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Korean claims extortion, theft in Clark airport

A Korean woman on Monday has accused that some Bureau of Customs (BOC) personnel at the Clark International Airport personnel tried to extort money and steal her personal belongings.

According to the management of the airport, Woo Seon Kyoung and her husband arrived in the Philippines on February 13 with one shopping bag of cosmetics and one branded lady's bag that were brought from Duty Free in Incheon, Korea.

In a Facebook post with an English translation, Kyoung said Customs officials had insisted that she must pay taxes for the items she bought.

"After explanation, we were taken to the small office next door. They kept talking to me in incomprehensible English. Then I heard the words ‘Pay’ and ‘Tax’ in my ears. Pay the tax ... And they wrote down on a piece of paper and showed me, '$137,'" Kyoung said.

"Why do they buy things at duty-free shops? That is why I intend to buy it more cheaply. But if I paid $137, it was more expensive than what I paid at the department store in Korea," she added.

Sought for comment, Oji Sanchez of the public information office of the airport, said Customs officials assessed the value of the items at US$637 or more than P10,000 which is the de minimis value taxable as per Sections 104 and 423 of the Customs Modernization and Tariff Act of the Philippines.

"Customs officers told Korean couple they have to pay taxes, and due to language barrier, customs officers showed a piece of paper bearing estimate tax amount of $137 and showed a written sign explaining customs policies, translated in Korean language," Sanchez said in an official statement.

The Korean couple refused to pay the taxes, therefore airport officials issued Held Baggage Receipt (HBR) on the items.

Rude treatment?

Kyoung also claimed Customs officials shouted "Go back Korea" at them. She also said one airport clerk tried to push her husband when they complained about paying the taxes.

Sanchez denied the allegations of the Korean couple.

"Customs officers said that when Koreans were already unruly, they called the attention of CIAC (Clark International Airport Corp.) security on duty as witnesses," Sanchez said.

Meanwhile, Kyoung said she was instructed by officials to return the next day at 5 p.m. to pick up the items.

However, she claimed that the officers did not show up. 

It was a different story for the airport officials as Sanchez said personnel were assigned to meet the couple but the foreigners did not show up.

Kyoung said she returned again the following day at 10 p.m., four hours before their departure for Korea.

"They told us to come back at 10 p.m. the next day, four hours before leaving the Philippines. After checking in on the departure day, I went to see him continuously from 10 p.m. The last time I was told to come was at 1:00 a.m. Our flight time was 1:30 a.m.," the Korean said.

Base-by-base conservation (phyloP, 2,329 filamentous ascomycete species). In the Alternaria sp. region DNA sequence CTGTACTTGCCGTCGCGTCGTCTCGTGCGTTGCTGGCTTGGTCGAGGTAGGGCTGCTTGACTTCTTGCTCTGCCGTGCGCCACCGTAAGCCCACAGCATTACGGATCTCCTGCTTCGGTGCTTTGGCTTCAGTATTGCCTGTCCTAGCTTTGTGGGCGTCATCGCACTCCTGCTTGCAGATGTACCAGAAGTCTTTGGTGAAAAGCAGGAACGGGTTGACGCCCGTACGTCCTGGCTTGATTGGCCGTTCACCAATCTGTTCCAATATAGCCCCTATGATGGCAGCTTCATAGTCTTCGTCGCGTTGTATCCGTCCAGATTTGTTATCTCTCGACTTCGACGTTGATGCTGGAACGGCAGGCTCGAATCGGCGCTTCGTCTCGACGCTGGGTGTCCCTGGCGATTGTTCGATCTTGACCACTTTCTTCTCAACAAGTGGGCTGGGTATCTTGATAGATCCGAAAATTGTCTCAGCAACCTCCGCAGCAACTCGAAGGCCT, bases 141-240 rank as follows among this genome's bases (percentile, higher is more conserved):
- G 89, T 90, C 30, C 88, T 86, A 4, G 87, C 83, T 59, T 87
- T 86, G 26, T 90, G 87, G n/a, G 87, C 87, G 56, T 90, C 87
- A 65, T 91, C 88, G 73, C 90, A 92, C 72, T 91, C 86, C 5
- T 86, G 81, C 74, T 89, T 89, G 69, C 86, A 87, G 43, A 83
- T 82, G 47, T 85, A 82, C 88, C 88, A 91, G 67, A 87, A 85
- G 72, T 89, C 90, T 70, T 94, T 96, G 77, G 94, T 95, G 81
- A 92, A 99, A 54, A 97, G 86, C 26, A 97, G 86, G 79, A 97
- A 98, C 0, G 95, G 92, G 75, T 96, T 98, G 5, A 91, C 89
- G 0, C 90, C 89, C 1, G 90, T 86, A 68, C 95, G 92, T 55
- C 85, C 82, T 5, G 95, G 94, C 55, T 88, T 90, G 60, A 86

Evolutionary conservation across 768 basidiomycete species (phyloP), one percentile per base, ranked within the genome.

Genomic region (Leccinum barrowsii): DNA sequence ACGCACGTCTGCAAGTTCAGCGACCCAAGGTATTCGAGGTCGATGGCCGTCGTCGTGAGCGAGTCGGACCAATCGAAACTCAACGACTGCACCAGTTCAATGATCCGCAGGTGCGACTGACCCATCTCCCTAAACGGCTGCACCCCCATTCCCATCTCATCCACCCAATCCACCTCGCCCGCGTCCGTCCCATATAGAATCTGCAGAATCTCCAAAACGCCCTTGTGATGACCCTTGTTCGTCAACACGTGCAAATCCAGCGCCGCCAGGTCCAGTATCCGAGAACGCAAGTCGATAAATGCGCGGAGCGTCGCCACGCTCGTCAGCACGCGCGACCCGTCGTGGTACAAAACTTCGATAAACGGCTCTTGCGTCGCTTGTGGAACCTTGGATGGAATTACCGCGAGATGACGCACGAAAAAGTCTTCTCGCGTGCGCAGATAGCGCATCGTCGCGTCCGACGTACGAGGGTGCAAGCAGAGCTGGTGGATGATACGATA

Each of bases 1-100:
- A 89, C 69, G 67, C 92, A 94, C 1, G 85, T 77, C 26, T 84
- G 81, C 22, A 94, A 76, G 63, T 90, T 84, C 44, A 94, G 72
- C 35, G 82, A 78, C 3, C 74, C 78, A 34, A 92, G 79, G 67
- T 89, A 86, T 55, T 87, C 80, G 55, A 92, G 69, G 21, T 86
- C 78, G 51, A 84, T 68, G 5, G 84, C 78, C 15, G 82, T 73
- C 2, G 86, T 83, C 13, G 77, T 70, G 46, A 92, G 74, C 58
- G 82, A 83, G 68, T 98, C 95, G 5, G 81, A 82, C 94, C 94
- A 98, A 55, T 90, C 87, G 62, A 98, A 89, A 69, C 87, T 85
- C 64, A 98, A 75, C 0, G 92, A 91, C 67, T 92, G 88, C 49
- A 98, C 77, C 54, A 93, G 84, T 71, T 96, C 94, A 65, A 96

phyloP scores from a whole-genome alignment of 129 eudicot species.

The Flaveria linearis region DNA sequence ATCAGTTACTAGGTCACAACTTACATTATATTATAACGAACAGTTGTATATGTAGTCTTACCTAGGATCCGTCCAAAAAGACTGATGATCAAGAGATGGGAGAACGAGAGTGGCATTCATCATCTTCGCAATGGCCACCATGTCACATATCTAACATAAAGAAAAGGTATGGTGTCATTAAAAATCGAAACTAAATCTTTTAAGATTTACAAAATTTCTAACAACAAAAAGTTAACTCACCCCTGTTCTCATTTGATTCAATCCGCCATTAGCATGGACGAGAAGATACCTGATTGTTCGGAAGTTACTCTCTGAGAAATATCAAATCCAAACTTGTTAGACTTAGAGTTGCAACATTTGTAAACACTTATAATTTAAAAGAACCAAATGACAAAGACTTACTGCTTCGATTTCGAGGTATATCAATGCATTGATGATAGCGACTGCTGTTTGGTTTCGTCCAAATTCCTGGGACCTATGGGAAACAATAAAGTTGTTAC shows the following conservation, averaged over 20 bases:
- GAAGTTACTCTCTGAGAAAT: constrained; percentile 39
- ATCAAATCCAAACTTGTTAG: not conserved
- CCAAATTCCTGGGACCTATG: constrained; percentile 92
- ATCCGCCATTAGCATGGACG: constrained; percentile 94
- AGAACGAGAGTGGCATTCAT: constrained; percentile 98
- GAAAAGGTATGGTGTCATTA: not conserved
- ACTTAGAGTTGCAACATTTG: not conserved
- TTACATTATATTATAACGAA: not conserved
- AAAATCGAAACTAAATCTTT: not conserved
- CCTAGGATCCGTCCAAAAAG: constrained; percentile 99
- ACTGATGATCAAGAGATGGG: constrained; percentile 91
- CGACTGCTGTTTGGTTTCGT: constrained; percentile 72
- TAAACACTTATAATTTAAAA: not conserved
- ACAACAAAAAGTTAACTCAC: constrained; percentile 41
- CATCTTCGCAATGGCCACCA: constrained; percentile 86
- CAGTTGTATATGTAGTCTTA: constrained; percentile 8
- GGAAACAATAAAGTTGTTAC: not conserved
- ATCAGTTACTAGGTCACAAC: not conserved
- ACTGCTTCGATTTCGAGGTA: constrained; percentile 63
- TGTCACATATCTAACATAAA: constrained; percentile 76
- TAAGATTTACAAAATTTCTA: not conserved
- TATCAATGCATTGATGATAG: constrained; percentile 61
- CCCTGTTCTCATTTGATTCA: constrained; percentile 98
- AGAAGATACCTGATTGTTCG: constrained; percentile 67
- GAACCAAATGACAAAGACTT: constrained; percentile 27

"After boarding time, I heard an announcement calling my name and it was not until then that they gave me a call and asked me to pay for it. I understand that if you bring something to Korea, you will not be taxed," she said.

Sanchez said airport ground staff assisted the couple as they still need to pay taxes, but since it was already boarding time, the Koreans left their confiscated items.

Case of theft

The Korean also lamented how they lost their personal belongings inside the airport.

As they were about to board, Kyoung said they lost a watch and an electronic cigarette.

"My husband shouted that my watch was missing. It was a watch which cost over 70,000 pesos. As the husband looked for his watch in confusion, the checkpoint quietly held out his watch. It was outrageous but we ran again because the boarding time was short. And we realized when we were on board, the electronic cigarettes that I put in the basket with my watch disappeared," she said.

Sanchez denied that the items have been stolen.

"There was no e-cigarette vape device placed on the tray upon passing through the final security screening manned by Office of Transportation and Security),"

Sanchez said the watch, which was retrieved by a staff, "fell off the hand-carried bag of the Korean male while queuing at the conveyor belt."

"The OTS staff then waived and called his attention and promptly returned the wristwatch," Sanchez said.

The confiscated items are held in the "in-bond room" located at the airport while waiting for the passenger to claim and pay the corresponding tax, Sanchez said.

Meanwhile, the Korean expressed disappointment over the incident saying she never wants to visit the Philippines again. — BAP, GMA News